At this point, if your engineering, performance and arrangement were good, you probably have something that sounds pretty close to a finished mix already. If you can hear major problems, try to identify whether they should have been corrected in one of those earlier stages; if so, either go back and fix it or chalk it up to experience and do it better next time, depending on whether you like to finish things and move on or make each piece as perfect as you can. (Personally I have to move on, otherwise I get stuck for months on one song.)

If things are sounding good, then now it's time to break out those plugins and start the business of mixing in earnest.

Compression: Compression is a great tool for making sounds more consistent and helping them to stand out in the mix. If used too heavily, it can beat all the life out of a signal or even distort it. If you're finding that a particular instrument's presence in your mix is inconsistent, you can either automate its volume (see below) or apply compression.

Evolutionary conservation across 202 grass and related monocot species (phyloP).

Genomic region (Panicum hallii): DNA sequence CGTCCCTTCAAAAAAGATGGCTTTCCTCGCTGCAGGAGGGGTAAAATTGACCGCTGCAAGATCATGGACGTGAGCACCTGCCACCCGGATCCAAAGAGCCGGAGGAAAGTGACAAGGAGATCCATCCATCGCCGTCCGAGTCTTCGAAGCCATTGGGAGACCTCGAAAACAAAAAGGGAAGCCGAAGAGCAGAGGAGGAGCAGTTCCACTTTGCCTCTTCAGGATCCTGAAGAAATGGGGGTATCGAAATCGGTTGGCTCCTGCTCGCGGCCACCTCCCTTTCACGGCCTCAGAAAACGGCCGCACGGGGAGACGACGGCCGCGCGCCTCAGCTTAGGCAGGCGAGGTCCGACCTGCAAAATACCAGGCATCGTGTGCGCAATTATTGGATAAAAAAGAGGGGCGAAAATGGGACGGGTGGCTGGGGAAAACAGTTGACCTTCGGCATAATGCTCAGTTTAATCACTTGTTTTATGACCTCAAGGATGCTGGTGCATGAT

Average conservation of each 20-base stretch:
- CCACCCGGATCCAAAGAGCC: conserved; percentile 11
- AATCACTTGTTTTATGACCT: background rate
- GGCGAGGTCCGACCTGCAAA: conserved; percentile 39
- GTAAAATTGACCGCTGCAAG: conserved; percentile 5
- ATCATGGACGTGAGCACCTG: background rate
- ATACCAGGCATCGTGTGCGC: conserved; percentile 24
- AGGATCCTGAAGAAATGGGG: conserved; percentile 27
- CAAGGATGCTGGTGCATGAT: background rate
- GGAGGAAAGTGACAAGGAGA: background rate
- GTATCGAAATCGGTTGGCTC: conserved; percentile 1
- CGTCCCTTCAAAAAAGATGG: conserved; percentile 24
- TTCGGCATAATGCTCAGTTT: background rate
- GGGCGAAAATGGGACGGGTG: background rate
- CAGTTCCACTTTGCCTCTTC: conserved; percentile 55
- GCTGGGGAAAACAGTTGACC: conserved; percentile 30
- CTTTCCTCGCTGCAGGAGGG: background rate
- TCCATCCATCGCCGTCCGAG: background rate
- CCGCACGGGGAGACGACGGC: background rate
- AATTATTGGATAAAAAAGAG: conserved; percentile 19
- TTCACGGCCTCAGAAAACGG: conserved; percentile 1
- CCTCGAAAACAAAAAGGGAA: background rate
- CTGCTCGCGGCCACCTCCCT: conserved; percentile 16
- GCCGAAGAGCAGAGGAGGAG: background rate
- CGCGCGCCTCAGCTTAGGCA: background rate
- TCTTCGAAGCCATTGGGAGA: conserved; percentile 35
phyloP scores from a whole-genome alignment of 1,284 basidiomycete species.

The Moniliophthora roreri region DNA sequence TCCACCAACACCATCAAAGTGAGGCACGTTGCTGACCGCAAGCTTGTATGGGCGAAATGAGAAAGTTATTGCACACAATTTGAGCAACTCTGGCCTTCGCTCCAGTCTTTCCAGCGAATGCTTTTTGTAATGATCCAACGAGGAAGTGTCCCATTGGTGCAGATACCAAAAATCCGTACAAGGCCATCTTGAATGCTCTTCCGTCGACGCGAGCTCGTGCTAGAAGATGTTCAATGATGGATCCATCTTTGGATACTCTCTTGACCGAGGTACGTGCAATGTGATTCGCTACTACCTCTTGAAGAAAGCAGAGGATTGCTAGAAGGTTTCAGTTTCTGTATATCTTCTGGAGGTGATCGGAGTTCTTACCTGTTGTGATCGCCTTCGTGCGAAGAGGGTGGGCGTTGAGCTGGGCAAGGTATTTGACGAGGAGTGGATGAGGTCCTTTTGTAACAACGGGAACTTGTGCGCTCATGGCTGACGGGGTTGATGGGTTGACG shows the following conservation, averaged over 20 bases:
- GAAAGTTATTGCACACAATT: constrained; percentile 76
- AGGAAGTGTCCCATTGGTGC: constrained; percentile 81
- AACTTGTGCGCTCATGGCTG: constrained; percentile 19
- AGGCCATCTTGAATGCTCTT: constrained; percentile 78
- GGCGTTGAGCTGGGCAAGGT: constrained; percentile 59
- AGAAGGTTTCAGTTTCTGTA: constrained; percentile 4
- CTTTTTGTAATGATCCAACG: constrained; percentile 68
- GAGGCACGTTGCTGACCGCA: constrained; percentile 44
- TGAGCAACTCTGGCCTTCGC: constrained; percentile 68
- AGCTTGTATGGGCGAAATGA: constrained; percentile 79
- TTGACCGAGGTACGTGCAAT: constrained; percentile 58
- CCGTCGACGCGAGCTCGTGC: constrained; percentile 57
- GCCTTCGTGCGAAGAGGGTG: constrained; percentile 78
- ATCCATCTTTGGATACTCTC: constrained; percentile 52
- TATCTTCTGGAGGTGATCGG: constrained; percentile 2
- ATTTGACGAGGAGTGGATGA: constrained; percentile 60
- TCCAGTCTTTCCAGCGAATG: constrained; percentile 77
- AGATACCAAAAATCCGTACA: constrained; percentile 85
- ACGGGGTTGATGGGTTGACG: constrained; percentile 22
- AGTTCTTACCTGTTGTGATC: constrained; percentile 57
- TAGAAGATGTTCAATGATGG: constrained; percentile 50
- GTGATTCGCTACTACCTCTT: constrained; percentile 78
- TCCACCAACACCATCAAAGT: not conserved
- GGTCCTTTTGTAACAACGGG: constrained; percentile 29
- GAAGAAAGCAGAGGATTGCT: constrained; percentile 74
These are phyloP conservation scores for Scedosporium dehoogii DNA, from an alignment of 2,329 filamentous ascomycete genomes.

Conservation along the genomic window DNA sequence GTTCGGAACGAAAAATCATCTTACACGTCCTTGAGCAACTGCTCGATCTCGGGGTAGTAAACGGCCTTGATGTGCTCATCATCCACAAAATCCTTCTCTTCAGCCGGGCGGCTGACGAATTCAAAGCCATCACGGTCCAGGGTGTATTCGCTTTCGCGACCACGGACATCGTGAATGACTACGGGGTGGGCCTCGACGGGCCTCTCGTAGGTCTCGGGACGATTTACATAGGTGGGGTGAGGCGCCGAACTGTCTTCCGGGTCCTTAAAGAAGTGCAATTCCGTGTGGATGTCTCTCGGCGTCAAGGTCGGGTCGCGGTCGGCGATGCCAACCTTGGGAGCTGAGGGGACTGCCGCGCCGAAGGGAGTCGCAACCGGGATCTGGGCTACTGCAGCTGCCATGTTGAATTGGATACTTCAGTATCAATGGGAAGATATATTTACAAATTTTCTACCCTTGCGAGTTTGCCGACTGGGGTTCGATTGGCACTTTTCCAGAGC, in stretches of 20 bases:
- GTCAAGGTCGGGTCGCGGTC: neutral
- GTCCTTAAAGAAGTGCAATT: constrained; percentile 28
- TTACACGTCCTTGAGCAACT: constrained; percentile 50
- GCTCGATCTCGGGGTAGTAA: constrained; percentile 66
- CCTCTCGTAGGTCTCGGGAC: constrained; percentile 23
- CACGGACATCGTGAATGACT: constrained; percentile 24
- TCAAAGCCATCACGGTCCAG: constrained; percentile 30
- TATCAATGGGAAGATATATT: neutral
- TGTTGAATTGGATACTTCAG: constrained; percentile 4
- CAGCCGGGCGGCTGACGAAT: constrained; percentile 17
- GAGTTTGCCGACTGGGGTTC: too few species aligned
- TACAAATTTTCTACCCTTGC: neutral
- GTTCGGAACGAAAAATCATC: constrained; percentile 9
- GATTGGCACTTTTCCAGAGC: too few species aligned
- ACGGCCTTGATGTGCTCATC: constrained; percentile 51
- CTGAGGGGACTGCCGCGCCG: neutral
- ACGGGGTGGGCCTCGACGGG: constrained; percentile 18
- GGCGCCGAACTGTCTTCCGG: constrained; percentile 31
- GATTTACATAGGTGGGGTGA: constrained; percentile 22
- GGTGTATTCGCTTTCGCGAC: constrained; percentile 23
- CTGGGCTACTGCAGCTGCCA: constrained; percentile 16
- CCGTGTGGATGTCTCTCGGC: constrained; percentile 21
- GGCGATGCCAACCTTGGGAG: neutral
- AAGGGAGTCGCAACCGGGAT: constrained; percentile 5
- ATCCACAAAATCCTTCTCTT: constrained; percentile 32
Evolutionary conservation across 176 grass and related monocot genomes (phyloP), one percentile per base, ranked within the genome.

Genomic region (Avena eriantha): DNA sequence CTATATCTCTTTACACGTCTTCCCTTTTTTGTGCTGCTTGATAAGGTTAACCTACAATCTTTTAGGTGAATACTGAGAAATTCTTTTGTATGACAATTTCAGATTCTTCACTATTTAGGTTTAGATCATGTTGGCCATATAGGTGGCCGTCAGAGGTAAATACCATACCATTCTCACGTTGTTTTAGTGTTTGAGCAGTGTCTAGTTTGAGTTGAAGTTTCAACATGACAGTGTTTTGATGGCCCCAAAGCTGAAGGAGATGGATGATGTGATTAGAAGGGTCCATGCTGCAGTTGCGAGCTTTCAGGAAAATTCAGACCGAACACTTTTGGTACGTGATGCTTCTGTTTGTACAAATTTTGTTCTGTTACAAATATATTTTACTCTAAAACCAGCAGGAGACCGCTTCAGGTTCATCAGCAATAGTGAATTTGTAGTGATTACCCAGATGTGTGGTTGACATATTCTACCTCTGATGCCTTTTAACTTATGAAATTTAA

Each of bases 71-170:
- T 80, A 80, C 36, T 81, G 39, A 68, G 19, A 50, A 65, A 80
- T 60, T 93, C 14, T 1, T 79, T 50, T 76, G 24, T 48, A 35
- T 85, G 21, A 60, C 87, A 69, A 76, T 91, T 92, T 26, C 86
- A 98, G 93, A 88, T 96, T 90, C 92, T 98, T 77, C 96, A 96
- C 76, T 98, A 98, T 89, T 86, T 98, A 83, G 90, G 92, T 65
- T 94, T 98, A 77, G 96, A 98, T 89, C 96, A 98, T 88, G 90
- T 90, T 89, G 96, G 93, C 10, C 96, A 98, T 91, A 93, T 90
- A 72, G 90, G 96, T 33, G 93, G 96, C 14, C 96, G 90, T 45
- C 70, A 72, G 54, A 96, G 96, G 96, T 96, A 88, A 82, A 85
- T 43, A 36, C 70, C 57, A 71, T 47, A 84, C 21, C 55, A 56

EQ: Even with a good arrangement you'll sometimes find that instruments are trampling on one another sonically, or that a particular frequency is causing you ear pain. This is where EQ comes in. Some people argue that it's better to cut rather than to boost (if two instruments are fighting for a particular frequency, cut the one you don't want to be dominant rather than boosting the one that you do); others argue that it doesn't really matter. Experiment with both approaches.

Automation: Dynamics make music exciting. Think of every boring lecture or presentation you've ever attended where the speaker droned in a flat, unrelenting monotone for the whole miserable experience. Now try to ensure your music isn't like that! A completely static mix can make even an interesting song rather uninteresting to listen to. In addition, if you keep all the levels constant throughout the whole song but vary the arrangement, you might find that in some places an instrument becomes buried by a new part, whereas you'd have preferred it to be more audible. Consequently, it makes sense to go through the song and automate the volume levels. Perhaps you want rhythm guitars to be more prominent in the chorus but focus on the bass in the verse; perhaps you'd like a piano part to take the fore in the second verse but then sit back in the third verse when the Hammond organ comes in. Automate.